Just a wee bit of running

It has been thirteen years since I started running, again. Over the past thirteen years, a silent little (mostly) woman’s issue has been swimming about in my thoughts before, after and during running. Predominantly, when I run fast, run uphill, or run downhill.

Sometimes I am caught out because I genuinely forget I’m female. Sometimes I plan in advance and later can be found high-fiving my operational skills.

What am I talking about? Only a widely felt but little discussed issue of running incontinence.

The reason I’m talking about this is that I don’t come across such articles very often when I’m reading sports material on a plethora of platforms. Yet, it’s usually the first thing that I want to ask someone—does it happen to you too? Last year I recall a tweet sent out via RunWales with the message to Ask Paula (Paula Radcliffe) questions about running. And it was honestly the only question I could think of—Paula, does it happen to you too?

img_6587-e1485045662306I decided to google a search for recent articles on the topic and the top results were by Dr Juliet McGrattan (author of Sorted: the Active Women’s Guide to Health) on Women’s Running UK and Rose George for The Guardian. Both articles are full of great content which reveal, to me especially, that this is not only normal, but more common than I ever imagined. Because there was a gap between running as a youth and then taking up running again after my children were born, it is highly likely that I have been contending with Stress Urinary Incontinence (SUI) since I was 23 years old. What I did not factor in was that I wasn’t powerless to stop it, though I just presumed that it would go away by itself.

When running can make a huge difference to your life for all the right reasons, this is something that can take the shine out of the bling. I’ve done all sorts of races—mostly fell or cross-country, with short, sharp hills, fast downhills, sprints here and there, to long mountainous endurance trails and multi-stage adventure races where there was no option to change my shorts—and I’ve yet to manage any of them without emptying a bladder that I had thought was already empty. I’ve often felt let down by my own body, and brain, for tricking me into a false sense of comfort!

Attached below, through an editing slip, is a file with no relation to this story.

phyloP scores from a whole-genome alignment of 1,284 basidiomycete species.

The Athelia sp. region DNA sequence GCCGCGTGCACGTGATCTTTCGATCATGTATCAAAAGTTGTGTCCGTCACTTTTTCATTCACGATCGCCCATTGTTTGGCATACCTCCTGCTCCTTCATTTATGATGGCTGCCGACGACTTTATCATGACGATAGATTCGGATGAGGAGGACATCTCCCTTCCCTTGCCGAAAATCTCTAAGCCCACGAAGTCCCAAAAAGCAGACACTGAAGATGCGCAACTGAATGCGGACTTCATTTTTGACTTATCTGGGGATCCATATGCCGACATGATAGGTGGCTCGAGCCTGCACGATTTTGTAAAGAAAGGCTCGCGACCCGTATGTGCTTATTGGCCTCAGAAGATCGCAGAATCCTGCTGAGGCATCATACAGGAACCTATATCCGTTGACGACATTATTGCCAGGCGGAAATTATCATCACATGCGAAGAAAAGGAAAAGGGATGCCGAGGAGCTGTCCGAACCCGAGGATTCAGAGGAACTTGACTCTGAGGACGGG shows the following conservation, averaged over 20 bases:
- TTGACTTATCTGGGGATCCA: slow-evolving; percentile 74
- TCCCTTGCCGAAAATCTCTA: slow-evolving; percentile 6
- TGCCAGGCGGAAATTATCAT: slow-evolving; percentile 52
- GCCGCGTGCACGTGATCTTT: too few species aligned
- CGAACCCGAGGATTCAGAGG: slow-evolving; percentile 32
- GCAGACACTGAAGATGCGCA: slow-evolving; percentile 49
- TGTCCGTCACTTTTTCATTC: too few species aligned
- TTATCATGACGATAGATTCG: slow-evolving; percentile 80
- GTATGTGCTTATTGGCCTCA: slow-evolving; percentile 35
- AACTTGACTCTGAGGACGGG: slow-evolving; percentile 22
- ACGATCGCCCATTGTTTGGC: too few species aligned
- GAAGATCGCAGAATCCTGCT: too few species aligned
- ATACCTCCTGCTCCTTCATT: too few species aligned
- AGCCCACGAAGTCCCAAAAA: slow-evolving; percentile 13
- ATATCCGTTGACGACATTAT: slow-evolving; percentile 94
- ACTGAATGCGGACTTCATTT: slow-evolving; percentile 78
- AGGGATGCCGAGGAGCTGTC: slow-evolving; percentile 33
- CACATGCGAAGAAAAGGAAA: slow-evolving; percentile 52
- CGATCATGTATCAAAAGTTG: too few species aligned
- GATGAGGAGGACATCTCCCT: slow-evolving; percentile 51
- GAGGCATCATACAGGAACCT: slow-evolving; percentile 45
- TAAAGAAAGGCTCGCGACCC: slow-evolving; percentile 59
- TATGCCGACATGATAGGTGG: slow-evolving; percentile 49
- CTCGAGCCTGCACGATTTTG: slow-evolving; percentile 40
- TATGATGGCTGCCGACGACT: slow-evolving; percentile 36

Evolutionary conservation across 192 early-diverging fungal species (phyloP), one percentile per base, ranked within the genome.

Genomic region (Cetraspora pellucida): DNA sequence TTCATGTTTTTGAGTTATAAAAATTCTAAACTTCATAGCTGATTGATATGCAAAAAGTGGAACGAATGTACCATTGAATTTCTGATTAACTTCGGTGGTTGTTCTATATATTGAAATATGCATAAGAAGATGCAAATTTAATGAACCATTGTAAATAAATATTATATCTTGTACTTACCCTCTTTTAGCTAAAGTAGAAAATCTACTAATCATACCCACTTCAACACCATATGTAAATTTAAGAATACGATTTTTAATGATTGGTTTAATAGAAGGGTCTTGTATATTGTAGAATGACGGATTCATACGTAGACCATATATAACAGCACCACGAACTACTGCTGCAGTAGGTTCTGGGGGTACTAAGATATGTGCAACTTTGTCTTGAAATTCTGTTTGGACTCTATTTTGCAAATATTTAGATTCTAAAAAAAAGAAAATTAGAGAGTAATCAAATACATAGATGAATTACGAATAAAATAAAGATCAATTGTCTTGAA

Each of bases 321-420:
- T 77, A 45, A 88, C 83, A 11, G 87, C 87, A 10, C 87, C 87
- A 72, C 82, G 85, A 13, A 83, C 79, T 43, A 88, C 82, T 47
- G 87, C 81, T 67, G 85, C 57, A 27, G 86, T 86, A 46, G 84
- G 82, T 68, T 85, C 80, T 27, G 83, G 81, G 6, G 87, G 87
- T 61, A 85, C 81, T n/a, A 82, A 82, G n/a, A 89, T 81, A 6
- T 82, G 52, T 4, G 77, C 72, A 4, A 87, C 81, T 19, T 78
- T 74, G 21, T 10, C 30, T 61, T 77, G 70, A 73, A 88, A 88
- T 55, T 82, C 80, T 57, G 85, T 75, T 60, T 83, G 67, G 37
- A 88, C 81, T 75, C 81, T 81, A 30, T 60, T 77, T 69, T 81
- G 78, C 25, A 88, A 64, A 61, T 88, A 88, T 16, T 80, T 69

IMG_7639I’ve longed for patterned shorts, tights and skorts (noted by Rose George too) simply to camouflage what is probably noticeable (but I’ll do my best to avoid acknowledgement of it anyhow). My ideal running would be in light wind and rain because then no-one would be any-the-wiser (although I’ve now let the cat out of the bag). I’ve often had to pull back on my effort on the track, field or road because maintaining a speed is starting to really turn the taps on. Not great for trying to get that PB!

So I will put it out there, that yes, if you haven’t figured out by reading this article by now, I deal with SUI on practically every run. Reading Dr Juliet’s article has reminded me that I’ve also been rather lazy at the pelvic-floor training sessions, only remembering every now and then, and never for more than a week or so.